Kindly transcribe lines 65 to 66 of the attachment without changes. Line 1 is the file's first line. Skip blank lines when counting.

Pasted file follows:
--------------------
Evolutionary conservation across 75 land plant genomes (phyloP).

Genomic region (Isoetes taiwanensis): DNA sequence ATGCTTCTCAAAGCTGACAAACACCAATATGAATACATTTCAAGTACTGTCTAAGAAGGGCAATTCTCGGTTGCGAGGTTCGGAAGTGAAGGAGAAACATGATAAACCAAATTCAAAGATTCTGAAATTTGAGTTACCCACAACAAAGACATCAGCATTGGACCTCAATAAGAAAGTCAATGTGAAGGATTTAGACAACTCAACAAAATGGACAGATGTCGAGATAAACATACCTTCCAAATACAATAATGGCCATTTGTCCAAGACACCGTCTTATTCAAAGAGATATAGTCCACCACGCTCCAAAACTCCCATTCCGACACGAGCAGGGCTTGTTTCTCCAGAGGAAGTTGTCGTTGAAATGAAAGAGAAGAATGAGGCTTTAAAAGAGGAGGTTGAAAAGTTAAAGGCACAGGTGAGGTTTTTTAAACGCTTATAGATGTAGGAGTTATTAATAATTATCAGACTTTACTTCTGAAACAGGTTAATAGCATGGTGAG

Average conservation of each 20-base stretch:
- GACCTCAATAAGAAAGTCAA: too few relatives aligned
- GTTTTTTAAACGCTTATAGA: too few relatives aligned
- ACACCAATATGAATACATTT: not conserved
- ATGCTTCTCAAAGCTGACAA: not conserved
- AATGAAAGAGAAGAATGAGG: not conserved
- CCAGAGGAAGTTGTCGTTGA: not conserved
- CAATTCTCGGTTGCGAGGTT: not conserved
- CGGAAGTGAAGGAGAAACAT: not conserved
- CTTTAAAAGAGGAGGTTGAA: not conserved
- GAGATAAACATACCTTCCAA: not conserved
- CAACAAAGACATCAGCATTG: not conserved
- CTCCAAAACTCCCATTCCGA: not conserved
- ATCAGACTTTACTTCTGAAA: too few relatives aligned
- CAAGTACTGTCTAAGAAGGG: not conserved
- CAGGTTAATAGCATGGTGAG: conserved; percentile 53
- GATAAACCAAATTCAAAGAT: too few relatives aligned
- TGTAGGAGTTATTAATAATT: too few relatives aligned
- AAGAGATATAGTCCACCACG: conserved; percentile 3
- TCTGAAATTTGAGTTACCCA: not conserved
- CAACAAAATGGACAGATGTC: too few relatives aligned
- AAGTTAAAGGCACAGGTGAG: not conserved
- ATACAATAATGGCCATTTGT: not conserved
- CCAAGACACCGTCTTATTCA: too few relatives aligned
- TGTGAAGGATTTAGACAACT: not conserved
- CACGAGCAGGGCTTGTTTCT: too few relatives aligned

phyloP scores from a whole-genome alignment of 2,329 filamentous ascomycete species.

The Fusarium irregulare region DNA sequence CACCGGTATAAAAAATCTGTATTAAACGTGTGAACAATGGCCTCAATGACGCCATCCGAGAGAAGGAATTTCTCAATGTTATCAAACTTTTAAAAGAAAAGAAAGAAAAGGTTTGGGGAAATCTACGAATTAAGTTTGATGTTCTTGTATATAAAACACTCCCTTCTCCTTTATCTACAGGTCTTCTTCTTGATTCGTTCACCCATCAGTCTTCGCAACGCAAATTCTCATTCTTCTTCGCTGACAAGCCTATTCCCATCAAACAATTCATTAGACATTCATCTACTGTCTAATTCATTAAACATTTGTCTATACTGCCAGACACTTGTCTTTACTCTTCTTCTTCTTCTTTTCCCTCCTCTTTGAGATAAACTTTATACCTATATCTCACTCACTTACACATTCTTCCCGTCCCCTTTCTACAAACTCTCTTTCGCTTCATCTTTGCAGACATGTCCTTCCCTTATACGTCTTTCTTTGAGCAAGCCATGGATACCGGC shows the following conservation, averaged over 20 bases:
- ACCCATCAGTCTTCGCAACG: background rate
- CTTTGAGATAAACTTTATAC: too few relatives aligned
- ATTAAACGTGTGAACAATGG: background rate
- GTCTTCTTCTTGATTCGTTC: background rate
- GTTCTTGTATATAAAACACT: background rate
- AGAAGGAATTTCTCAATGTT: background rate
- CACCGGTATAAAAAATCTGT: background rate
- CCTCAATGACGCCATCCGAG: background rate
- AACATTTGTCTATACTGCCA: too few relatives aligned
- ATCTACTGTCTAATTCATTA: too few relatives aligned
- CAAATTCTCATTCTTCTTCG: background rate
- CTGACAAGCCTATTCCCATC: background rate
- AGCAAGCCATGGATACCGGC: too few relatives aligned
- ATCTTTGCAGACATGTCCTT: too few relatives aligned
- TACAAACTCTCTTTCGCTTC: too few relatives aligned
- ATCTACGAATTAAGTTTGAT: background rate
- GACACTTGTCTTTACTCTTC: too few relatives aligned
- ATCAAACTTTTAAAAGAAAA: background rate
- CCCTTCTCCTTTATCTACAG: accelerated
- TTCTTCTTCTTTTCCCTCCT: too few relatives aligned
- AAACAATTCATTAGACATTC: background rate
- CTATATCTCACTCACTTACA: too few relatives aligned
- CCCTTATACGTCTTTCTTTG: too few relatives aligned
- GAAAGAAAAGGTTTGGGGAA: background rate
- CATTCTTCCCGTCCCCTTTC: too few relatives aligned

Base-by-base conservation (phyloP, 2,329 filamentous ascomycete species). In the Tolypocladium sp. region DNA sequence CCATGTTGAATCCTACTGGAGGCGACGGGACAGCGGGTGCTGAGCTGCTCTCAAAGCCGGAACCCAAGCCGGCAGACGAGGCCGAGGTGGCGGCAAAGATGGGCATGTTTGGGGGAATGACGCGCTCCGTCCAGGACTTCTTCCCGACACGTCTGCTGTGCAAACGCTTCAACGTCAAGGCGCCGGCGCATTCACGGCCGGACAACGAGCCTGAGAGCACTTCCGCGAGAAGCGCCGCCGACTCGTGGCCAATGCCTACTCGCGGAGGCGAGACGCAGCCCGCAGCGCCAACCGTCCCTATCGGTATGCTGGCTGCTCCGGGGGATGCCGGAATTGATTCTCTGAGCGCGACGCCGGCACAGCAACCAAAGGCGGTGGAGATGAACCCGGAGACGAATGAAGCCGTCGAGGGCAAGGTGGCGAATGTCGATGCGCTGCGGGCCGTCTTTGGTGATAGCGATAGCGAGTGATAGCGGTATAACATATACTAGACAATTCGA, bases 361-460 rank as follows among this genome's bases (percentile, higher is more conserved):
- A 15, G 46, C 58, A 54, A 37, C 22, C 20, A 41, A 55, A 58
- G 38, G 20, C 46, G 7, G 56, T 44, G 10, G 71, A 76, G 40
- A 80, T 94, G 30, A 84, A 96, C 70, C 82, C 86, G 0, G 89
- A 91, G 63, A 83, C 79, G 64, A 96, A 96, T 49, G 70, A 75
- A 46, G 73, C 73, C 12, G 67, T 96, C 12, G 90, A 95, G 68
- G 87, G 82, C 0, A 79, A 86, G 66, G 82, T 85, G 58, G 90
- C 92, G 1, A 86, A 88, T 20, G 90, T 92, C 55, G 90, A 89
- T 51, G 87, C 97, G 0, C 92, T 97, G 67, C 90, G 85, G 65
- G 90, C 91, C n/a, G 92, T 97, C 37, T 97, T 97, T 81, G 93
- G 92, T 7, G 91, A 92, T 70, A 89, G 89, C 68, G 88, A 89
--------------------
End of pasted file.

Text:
- G 90, C 91, C n/a, G 92, T 97, C 37, T 97, T 97, T 81, G 93
- G 92, T 7, G 91, A 92, T 70, A 89, G 89, C 68, G 88, A 89